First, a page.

WASHINGTON – California will take the next step in blurring the lines between citizens and non-citizens beginning April Fool’s Day when the state complies with a court order to begin automatically registering to vote all those who are granted driver’s licenses.
The state has long provided driver’s licenses to all who simply claimed, without proof, that they were citizens of in the country legally. There were no checks made or documentation required.
But beginning April 1 every person who gets a California driver’s license will be automatically entitled to vote.
“We are very pleased that Californians will have easier access to voter registration,” said Jeremiah Levine, an attorney with Morrison Foerster who represented the voting-rights groups. “We are especially satisfied that changes will be made before California’s statewide and federal primary elections.”
The state complied with the order under a program dubbed the California New Motor Voter Act. Signed into law in October 2015, the new statute requires the DMV to forward records for all eligible applicants to the Secretary of State’s Office for registration unless those applicants elect not to register to vote.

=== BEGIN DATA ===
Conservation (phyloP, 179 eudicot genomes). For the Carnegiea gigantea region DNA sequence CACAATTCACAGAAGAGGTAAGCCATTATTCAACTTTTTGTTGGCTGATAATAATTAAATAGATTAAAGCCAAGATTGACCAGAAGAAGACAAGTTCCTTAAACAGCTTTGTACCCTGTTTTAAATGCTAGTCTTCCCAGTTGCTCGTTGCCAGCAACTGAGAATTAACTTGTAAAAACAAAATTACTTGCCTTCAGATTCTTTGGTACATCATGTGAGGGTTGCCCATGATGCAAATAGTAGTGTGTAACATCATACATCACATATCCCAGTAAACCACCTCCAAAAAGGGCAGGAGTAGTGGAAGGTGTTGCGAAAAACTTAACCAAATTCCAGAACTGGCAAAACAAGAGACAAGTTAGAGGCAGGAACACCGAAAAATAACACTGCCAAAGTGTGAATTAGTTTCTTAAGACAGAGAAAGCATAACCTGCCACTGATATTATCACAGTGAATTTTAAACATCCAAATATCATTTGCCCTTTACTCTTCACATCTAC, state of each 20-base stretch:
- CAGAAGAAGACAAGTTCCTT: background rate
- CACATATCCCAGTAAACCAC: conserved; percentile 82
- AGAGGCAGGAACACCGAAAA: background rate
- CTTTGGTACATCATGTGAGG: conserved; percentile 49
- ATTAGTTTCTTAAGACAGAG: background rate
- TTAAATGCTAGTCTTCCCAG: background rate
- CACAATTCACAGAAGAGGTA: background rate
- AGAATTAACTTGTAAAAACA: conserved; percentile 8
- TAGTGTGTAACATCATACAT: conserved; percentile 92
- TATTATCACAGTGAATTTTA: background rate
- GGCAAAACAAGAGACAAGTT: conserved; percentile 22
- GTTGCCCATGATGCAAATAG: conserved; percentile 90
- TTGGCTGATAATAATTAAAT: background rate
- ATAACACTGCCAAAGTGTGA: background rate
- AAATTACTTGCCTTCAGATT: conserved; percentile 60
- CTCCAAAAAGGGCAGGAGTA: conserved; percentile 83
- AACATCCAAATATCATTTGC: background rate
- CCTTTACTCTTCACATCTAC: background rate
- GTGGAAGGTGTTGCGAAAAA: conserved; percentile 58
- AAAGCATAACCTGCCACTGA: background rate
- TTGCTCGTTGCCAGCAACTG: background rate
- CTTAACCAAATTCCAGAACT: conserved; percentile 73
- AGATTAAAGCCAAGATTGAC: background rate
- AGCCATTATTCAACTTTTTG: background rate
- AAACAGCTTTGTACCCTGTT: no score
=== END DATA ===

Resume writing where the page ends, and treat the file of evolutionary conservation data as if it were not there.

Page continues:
The League of Women Voters and three other groups sued the state’s Department of Motor Vehicles and Secretary of State’s Office in May 2017, claiming the state burdens would-be voters by making them fill out the same information on two separate forms to register to vote.
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According to the lawsuit filed last May, California ranks “a dismal 46th in the nation” in its rate of registered voters. More than 5.5 million eligible voters were unregistered as of February 2017, according to state data.
Other plaintiffs in the lawsuit include the ACCE Institute, California Common Cause and the National Council of La Raza.